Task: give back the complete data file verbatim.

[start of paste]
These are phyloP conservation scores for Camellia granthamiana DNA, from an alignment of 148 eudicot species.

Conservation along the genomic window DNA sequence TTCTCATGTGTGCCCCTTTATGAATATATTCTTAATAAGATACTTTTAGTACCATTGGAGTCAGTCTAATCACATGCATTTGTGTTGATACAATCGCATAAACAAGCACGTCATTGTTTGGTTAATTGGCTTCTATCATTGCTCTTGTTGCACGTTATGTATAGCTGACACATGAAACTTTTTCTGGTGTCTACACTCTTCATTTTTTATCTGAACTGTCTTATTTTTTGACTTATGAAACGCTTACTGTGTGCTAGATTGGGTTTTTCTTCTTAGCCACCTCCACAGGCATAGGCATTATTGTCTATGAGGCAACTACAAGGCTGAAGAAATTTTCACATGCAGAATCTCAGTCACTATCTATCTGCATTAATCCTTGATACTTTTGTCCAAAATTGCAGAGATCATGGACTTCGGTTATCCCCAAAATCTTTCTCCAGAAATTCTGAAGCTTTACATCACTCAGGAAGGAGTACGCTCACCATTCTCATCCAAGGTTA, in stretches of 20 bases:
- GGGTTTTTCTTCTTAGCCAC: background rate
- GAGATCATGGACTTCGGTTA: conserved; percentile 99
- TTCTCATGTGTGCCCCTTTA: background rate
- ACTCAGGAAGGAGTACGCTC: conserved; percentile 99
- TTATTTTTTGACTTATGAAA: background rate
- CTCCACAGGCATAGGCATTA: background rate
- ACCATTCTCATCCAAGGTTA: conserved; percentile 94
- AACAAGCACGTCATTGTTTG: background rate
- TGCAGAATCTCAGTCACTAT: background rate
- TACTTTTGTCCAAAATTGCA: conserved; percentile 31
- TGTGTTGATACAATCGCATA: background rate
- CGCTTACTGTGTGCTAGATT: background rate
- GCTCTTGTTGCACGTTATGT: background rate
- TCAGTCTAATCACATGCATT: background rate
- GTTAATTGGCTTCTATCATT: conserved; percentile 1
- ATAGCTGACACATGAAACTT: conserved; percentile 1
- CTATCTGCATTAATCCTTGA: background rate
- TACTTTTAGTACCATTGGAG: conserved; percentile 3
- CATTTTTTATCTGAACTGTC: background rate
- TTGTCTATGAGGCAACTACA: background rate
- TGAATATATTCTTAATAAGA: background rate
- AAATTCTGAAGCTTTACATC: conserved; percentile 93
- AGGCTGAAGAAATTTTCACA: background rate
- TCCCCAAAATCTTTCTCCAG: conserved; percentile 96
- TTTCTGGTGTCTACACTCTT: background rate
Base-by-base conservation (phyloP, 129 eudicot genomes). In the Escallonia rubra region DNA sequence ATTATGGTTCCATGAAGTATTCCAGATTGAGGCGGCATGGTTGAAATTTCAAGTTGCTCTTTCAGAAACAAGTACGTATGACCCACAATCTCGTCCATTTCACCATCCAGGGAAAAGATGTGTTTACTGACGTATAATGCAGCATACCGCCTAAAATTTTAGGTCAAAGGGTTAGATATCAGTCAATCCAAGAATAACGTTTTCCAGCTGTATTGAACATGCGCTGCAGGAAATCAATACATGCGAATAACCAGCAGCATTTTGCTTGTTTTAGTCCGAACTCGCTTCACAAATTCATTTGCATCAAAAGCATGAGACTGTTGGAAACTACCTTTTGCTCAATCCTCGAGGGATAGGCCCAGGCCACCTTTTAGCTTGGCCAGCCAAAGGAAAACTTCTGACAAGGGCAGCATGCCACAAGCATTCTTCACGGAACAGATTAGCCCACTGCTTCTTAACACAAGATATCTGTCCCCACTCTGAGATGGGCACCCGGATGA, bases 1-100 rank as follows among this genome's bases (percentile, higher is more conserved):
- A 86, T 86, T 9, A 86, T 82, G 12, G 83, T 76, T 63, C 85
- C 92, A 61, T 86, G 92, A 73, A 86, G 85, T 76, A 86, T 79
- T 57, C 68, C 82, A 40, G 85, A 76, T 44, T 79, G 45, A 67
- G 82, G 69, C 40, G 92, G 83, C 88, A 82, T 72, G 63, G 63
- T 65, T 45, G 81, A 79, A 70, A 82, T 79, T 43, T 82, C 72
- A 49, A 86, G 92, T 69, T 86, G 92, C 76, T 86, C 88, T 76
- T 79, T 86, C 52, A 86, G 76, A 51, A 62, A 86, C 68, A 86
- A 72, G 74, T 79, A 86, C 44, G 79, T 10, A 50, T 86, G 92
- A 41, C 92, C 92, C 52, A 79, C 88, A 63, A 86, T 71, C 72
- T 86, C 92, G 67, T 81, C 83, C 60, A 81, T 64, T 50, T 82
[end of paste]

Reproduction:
These are phyloP conservation scores for Camellia granthamiana DNA, from an alignment of 148 eudicot species.

Conservation along the genomic window DNA sequence TTCTCATGTGTGCCCCTTTATGAATATATTCTTAATAAGATACTTTTAGTACCATTGGAGTCAGTCTAATCACATGCATTTGTGTTGATACAATCGCATAAACAAGCACGTCATTGTTTGGTTAATTGGCTTCTATCATTGCTCTTGTTGCACGTTATGTATAGCTGACACATGAAACTTTTTCTGGTGTCTACACTCTTCATTTTTTATCTGAACTGTCTTATTTTTTGACTTATGAAACGCTTACTGTGTGCTAGATTGGGTTTTTCTTCTTAGCCACCTCCACAGGCATAGGCATTATTGTCTATGAGGCAACTACAAGGCTGAAGAAATTTTCACATGCAGAATCTCAGTCACTATCTATCTGCATTAATCCTTGATACTTTTGTCCAAAATTGCAGAGATCATGGACTTCGGTTATCCCCAAAATCTTTCTCCAGAAATTCTGAAGCTTTACATCACTCAGGAAGGAGTACGCTCACCATTCTCATCCAAGGTTA, in stretches of 20 bases:
- GGGTTTTTCTTCTTAGCCAC: background rate
- GAGATCATGGACTTCGGTTA: conserved; percentile 99
- TTCTCATGTGTGCCCCTTTA: background rate
- ACTCAGGAAGGAGTACGCTC: conserved; percentile 99
- TTATTTTTTGACTTATGAAA: background rate
- CTCCACAGGCATAGGCATTA: background rate
- ACCATTCTCATCCAAGGTTA: conserved; percentile 94
- AACAAGCACGTCATTGTTTG: background rate
- TGCAGAATCTCAGTCACTAT: background rate
- TACTTTTGTCCAAAATTGCA: conserved; percentile 31
- TGTGTTGATACAATCGCATA: background rate
- CGCTTACTGTGTGCTAGATT: background rate
- GCTCTTGTTGCACGTTATGT: background rate
- TCAGTCTAATCACATGCATT: background rate
- GTTAATTGGCTTCTATCATT: conserved; percentile 1
- ATAGCTGACACATGAAACTT: conserved; percentile 1
- CTATCTGCATTAATCCTTGA: background rate
- TACTTTTAGTACCATTGGAG: conserved; percentile 3
- CATTTTTTATCTGAACTGTC: background rate
- TTGTCTATGAGGCAACTACA: background rate
- TGAATATATTCTTAATAAGA: background rate
- AAATTCTGAAGCTTTACATC: conserved; percentile 93
- AGGCTGAAGAAATTTTCACA: background rate
- TCCCCAAAATCTTTCTCCAG: conserved; percentile 96
- TTTCTGGTGTCTACACTCTT: background rate
Base-by-base conservation (phyloP, 129 eudicot genomes). In the Escallonia rubra region DNA sequence ATTATGGTTCCATGAAGTATTCCAGATTGAGGCGGCATGGTTGAAATTTCAAGTTGCTCTTTCAGAAACAAGTACGTATGACCCACAATCTCGTCCATTTCACCATCCAGGGAAAAGATGTGTTTACTGACGTATAATGCAGCATACCGCCTAAAATTTTAGGTCAAAGGGTTAGATATCAGTCAATCCAAGAATAACGTTTTCCAGCTGTATTGAACATGCGCTGCAGGAAATCAATACATGCGAATAACCAGCAGCATTTTGCTTGTTTTAGTCCGAACTCGCTTCACAAATTCATTTGCATCAAAAGCATGAGACTGTTGGAAACTACCTTTTGCTCAATCCTCGAGGGATAGGCCCAGGCCACCTTTTAGCTTGGCCAGCCAAAGGAAAACTTCTGACAAGGGCAGCATGCCACAAGCATTCTTCACGGAACAGATTAGCCCACTGCTTCTTAACACAAGATATCTGTCCCCACTCTGAGATGGGCACCCGGATGA, bases 1-100 rank as follows among this genome's bases (percentile, higher is more conserved):
- A 86, T 86, T 9, A 86, T 82, G 12, G 83, T 76, T 63, C 85
- C 92, A 61, T 86, G 92, A 73, A 86, G 85, T 76, A 86, T 79
- T 57, C 68, C 82, A 40, G 85, A 76, T 44, T 79, G 45, A 67
- G 82, G 69, C 40, G 92, G 83, C 88, A 82, T 72, G 63, G 63
- T 65, T 45, G 81, A 79, A 70, A 82, T 79, T 43, T 82, C 72
- A 49, A 86, G 92, T 69, T 86, G 92, C 76, T 86, C 88, T 76
- T 79, T 86, C 52, A 86, G 76, A 51, A 62, A 86, C 68, A 86
- A 72, G 74, T 79, A 86, C 44, G 79, T 10, A 50, T 86, G 92
- A 41, C 92, C 92, C 52, A 79, C 88, A 63, A 86, T 71, C 72
- T 86, C 92, G 67, T 81, C 83, C 60, A 81, T 64, T 50, T 82